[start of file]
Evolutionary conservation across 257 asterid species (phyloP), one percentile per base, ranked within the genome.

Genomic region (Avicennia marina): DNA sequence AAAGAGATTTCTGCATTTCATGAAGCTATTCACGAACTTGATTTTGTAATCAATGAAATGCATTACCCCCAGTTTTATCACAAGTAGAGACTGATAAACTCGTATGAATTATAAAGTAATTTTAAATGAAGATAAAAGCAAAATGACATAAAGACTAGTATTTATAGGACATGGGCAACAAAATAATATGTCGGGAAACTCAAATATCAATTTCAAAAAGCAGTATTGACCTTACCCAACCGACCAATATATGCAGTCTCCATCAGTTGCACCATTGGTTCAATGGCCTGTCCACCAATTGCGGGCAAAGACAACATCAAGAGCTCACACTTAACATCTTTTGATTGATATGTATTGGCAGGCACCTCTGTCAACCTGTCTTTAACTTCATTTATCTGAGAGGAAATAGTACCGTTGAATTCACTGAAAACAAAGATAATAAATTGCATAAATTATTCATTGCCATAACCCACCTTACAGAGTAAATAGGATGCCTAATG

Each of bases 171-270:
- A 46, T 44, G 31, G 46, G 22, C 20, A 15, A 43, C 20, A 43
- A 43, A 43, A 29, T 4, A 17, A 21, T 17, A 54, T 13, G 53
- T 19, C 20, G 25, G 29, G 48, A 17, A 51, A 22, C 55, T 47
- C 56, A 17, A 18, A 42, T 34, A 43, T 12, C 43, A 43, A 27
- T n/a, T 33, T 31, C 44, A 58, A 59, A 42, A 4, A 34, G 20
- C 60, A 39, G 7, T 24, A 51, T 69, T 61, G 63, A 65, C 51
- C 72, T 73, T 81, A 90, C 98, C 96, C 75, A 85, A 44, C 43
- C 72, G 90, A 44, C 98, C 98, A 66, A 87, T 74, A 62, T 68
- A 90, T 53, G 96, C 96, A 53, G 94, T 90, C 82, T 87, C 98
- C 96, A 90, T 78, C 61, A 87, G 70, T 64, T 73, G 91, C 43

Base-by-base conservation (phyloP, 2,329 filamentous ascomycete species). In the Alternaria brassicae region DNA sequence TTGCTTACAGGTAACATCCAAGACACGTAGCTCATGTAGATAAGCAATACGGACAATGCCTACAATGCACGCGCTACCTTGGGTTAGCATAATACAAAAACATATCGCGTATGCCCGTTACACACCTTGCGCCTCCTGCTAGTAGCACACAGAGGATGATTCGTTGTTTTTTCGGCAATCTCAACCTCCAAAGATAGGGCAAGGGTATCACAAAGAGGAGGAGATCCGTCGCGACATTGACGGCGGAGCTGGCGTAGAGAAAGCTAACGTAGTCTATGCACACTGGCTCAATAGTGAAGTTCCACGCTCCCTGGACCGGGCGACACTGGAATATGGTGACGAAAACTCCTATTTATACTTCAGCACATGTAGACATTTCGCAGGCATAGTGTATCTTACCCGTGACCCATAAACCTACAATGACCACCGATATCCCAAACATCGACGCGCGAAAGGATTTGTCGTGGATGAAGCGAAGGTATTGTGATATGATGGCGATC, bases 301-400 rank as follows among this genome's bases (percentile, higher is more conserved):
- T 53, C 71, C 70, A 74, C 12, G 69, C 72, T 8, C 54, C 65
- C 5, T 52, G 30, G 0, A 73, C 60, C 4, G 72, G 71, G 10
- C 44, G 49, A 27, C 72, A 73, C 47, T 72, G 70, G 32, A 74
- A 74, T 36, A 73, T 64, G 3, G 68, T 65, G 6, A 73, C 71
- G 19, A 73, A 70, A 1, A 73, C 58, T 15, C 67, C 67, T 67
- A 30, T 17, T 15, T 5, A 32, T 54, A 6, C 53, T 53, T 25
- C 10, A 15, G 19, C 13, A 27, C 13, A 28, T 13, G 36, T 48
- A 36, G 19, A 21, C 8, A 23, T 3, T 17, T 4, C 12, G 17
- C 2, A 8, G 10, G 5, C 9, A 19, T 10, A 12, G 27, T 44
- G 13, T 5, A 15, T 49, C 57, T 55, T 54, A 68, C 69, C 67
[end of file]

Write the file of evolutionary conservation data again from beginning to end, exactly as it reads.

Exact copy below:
Evolutionary conservation across 257 asterid species (phyloP), one percentile per base, ranked within the genome.

Genomic region (Avicennia marina): DNA sequence AAAGAGATTTCTGCATTTCATGAAGCTATTCACGAACTTGATTTTGTAATCAATGAAATGCATTACCCCCAGTTTTATCACAAGTAGAGACTGATAAACTCGTATGAATTATAAAGTAATTTTAAATGAAGATAAAAGCAAAATGACATAAAGACTAGTATTTATAGGACATGGGCAACAAAATAATATGTCGGGAAACTCAAATATCAATTTCAAAAAGCAGTATTGACCTTACCCAACCGACCAATATATGCAGTCTCCATCAGTTGCACCATTGGTTCAATGGCCTGTCCACCAATTGCGGGCAAAGACAACATCAAGAGCTCACACTTAACATCTTTTGATTGATATGTATTGGCAGGCACCTCTGTCAACCTGTCTTTAACTTCATTTATCTGAGAGGAAATAGTACCGTTGAATTCACTGAAAACAAAGATAATAAATTGCATAAATTATTCATTGCCATAACCCACCTTACAGAGTAAATAGGATGCCTAATG

Each of bases 171-270:
- A 46, T 44, G 31, G 46, G 22, C 20, A 15, A 43, C 20, A 43
- A 43, A 43, A 29, T 4, A 17, A 21, T 17, A 54, T 13, G 53
- T 19, C 20, G 25, G 29, G 48, A 17, A 51, A 22, C 55, T 47
- C 56, A 17, A 18, A 42, T 34, A 43, T 12, C 43, A 43, A 27
- T n/a, T 33, T 31, C 44, A 58, A 59, A 42, A 4, A 34, G 20
- C 60, A 39, G 7, T 24, A 51, T 69, T 61, G 63, A 65, C 51
- C 72, T 73, T 81, A 90, C 98, C 96, C 75, A 85, A 44, C 43
- C 72, G 90, A 44, C 98, C 98, A 66, A 87, T 74, A 62, T 68
- A 90, T 53, G 96, C 96, A 53, G 94, T 90, C 82, T 87, C 98
- C 96, A 90, T 78, C 61, A 87, G 70, T 64, T 73, G 91, C 43

Base-by-base conservation (phyloP, 2,329 filamentous ascomycete species). In the Alternaria brassicae region DNA sequence TTGCTTACAGGTAACATCCAAGACACGTAGCTCATGTAGATAAGCAATACGGACAATGCCTACAATGCACGCGCTACCTTGGGTTAGCATAATACAAAAACATATCGCGTATGCCCGTTACACACCTTGCGCCTCCTGCTAGTAGCACACAGAGGATGATTCGTTGTTTTTTCGGCAATCTCAACCTCCAAAGATAGGGCAAGGGTATCACAAAGAGGAGGAGATCCGTCGCGACATTGACGGCGGAGCTGGCGTAGAGAAAGCTAACGTAGTCTATGCACACTGGCTCAATAGTGAAGTTCCACGCTCCCTGGACCGGGCGACACTGGAATATGGTGACGAAAACTCCTATTTATACTTCAGCACATGTAGACATTTCGCAGGCATAGTGTATCTTACCCGTGACCCATAAACCTACAATGACCACCGATATCCCAAACATCGACGCGCGAAAGGATTTGTCGTGGATGAAGCGAAGGTATTGTGATATGATGGCGATC, bases 301-400 rank as follows among this genome's bases (percentile, higher is more conserved):
- T 53, C 71, C 70, A 74, C 12, G 69, C 72, T 8, C 54, C 65
- C 5, T 52, G 30, G 0, A 73, C 60, C 4, G 72, G 71, G 10
- C 44, G 49, A 27, C 72, A 73, C 47, T 72, G 70, G 32, A 74
- A 74, T 36, A 73, T 64, G 3, G 68, T 65, G 6, A 73, C 71
- G 19, A 73, A 70, A 1, A 73, C 58, T 15, C 67, C 67, T 67
- A 30, T 17, T 15, T 5, A 32, T 54, A 6, C 53, T 53, T 25
- C 10, A 15, G 19, C 13, A 27, C 13, A 28, T 13, G 36, T 48
- A 36, G 19, A 21, C 8, A 23, T 3, T 17, T 4, C 12, G 17
- C 2, A 8, G 10, G 5, C 9, A 19, T 10, A 12, G 27, T 44
- G 13, T 5, A 15, T 49, C 57, T 55, T 54, A 68, C 69, C 67